What's George Lucas Got In Common With The Late Alfred Hitchcock?
George Lucas is perhaps best known as the co-writer and executive producer of Indiana Jones and the Raiders of the Lost Ark, directed by Steven Spielberg.
It is interesting to observe when watching such movies by George Lucas they bear a resemblance to some of the earlier movies generated by that great British movie maker Alfred Hitchcock, but not perhaps in a way that is immediately obvious, even to the most ardent movie fan who may have even seen all of the 50 movies that Hitchcock made in an illustrious 60 golden year era.
It's all down to a little known quirk of the movie business, that although one can watch a movie, they're not aware of something that's sometimes mysterious and its tie in as to how the plot unravels, this is called by movie insiders the MacGuffin.
So what is the MacGuffin and from where did it originate. Well true enough, it does sound Scottish and in Donald Spoto's book, he refers to it being a phrase coined by a screenwriter with whom Alfred was well associated with.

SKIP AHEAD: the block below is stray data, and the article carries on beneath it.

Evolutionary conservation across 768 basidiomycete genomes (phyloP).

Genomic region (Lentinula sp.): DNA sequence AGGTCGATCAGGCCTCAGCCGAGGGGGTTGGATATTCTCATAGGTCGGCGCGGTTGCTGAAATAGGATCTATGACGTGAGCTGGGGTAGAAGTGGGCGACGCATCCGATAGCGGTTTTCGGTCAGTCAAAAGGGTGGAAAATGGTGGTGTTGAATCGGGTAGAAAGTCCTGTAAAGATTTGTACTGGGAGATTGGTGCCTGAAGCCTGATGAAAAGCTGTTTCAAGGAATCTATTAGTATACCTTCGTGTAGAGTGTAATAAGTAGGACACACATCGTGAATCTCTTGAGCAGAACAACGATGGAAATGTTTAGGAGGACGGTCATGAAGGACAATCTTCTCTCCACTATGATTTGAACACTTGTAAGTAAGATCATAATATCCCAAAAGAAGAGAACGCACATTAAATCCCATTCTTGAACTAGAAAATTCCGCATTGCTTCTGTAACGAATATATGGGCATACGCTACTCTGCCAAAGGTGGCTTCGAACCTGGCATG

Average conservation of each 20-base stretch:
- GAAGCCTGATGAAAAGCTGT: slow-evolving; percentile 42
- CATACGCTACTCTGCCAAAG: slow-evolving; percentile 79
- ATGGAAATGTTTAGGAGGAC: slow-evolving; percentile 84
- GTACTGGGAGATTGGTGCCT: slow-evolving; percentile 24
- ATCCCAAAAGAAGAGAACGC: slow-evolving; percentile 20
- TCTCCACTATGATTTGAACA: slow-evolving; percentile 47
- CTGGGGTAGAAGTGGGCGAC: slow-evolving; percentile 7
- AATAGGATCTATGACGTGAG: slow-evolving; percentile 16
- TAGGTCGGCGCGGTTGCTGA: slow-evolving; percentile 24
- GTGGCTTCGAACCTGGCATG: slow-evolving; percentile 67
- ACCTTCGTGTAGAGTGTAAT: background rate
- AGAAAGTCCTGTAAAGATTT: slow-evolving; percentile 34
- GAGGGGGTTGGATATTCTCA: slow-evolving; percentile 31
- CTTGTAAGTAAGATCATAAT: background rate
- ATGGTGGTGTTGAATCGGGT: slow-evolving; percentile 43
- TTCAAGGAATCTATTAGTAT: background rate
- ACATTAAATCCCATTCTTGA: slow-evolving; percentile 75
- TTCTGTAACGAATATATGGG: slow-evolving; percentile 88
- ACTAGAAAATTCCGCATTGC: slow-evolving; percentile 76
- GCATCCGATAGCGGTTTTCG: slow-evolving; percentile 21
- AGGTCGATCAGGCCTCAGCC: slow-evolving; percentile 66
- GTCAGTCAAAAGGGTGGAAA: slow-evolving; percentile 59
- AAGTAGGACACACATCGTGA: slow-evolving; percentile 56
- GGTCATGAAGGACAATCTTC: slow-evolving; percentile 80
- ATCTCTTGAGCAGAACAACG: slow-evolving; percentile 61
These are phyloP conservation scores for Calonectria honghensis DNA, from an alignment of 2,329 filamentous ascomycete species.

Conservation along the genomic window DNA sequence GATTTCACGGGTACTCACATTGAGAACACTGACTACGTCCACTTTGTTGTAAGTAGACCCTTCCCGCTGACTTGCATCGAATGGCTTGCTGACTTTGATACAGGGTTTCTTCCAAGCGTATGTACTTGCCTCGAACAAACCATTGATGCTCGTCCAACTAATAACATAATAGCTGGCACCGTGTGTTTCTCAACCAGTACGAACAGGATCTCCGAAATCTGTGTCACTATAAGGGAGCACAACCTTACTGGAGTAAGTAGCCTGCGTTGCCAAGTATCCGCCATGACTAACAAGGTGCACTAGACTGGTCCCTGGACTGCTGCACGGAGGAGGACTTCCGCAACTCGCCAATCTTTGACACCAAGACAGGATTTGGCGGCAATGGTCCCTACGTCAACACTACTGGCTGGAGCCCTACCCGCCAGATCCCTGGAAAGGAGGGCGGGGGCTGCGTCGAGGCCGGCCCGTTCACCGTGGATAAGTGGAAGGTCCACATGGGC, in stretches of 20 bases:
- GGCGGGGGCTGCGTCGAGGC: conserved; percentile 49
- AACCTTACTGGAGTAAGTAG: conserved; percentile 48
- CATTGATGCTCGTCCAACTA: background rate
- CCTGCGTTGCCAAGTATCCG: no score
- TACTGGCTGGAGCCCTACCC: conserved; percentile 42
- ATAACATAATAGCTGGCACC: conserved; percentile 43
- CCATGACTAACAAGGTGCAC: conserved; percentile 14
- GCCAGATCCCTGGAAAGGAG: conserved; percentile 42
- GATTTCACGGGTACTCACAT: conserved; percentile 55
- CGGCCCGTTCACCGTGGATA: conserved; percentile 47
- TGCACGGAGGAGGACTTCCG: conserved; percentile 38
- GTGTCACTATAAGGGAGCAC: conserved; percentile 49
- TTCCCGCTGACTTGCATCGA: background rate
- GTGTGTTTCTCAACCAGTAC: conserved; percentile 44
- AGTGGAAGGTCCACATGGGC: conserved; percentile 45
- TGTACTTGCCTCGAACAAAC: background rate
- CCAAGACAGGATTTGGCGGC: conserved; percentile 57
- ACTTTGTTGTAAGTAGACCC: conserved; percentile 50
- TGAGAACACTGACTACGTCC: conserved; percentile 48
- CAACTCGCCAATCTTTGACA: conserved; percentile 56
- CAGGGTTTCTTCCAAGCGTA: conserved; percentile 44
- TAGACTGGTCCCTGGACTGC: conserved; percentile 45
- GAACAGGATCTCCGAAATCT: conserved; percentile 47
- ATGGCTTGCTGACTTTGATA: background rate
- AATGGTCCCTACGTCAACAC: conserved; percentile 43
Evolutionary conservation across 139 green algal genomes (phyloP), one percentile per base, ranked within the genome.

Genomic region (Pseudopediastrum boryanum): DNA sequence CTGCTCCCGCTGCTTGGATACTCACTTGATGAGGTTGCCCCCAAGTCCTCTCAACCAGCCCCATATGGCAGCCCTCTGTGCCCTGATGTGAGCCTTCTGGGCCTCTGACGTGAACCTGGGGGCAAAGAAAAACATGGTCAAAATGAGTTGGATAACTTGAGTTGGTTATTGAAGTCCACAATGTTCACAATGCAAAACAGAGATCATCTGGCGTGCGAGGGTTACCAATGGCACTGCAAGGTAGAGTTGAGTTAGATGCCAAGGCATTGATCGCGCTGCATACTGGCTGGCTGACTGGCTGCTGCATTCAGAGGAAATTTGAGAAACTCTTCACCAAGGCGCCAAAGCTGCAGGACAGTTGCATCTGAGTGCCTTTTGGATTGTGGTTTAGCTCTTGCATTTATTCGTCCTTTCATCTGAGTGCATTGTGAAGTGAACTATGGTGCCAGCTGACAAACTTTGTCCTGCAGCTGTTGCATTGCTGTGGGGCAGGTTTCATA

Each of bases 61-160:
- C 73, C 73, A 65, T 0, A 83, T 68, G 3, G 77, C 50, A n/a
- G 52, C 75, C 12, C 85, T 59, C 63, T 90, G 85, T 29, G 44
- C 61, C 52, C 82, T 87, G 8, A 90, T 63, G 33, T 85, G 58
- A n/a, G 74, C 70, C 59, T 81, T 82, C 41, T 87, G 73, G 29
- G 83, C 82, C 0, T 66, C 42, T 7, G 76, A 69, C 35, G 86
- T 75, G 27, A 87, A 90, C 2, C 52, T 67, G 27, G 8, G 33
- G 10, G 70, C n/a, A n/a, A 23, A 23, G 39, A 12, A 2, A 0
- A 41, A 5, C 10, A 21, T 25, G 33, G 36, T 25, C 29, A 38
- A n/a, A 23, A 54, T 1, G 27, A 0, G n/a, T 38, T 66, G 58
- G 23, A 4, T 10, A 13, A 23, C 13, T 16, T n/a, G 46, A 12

Anyways, he went on to say that it was an object or yet better still point of focus that would appear in countless different plays, films and stories that was a device to motivate the characters of the story at the same time having little meaning to what the real story was actually all about.
Sound's a bit confusing for sure, but take a movie with a beautiful girl and handsome stranger, sitting opposite in an empty carriage train. He carries a distinguished classic brown suitcase with gold initials embossed on the front, holding it close to his chest as if his life depended upon it.
Everyone knows in a movie the guy always gets his gal or vice versa, even in a George Lucas movie, but the ever present red briefcase in this case ( pardon the pun!) is the Macguffin. A simplistic example agreed, but still cleaver stuff, wouldn't one agree? Who would have guessed that!